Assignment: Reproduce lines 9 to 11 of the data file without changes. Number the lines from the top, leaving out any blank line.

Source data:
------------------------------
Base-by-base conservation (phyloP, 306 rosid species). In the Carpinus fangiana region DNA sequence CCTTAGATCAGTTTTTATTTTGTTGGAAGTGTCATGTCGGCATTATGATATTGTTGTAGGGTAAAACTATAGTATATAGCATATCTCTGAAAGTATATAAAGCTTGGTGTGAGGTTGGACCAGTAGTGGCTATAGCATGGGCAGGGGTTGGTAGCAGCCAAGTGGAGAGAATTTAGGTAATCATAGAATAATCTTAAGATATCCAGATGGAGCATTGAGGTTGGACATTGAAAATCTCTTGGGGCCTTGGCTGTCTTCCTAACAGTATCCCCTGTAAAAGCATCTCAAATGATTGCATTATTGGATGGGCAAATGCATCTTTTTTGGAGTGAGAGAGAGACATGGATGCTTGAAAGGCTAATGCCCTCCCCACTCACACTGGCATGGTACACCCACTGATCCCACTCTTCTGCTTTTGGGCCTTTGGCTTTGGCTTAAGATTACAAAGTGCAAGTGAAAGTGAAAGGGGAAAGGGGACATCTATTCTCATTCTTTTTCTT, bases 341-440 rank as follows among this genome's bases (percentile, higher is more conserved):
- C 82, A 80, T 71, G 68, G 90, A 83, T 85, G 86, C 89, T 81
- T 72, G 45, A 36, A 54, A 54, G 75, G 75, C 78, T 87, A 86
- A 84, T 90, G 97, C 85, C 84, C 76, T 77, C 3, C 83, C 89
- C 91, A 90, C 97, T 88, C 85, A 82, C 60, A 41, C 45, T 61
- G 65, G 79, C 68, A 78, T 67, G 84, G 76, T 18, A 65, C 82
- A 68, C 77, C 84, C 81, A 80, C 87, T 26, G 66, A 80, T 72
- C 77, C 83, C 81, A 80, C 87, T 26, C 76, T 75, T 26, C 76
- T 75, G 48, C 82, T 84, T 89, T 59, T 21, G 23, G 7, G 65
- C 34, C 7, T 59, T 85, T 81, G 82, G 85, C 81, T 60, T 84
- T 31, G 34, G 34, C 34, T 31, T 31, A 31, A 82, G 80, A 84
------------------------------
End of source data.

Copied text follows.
- T 75, G 48, C 82, T 84, T 89, T 59, T 21, G 23, G 7, G 65
- C 34, C 7, T 59, T 85, T 81, G 82, G 85, C 81, T 60, T 84
- T 31, G 34, G 34, C 34, T 31, T 31, A 31, A 82, G 80, A 84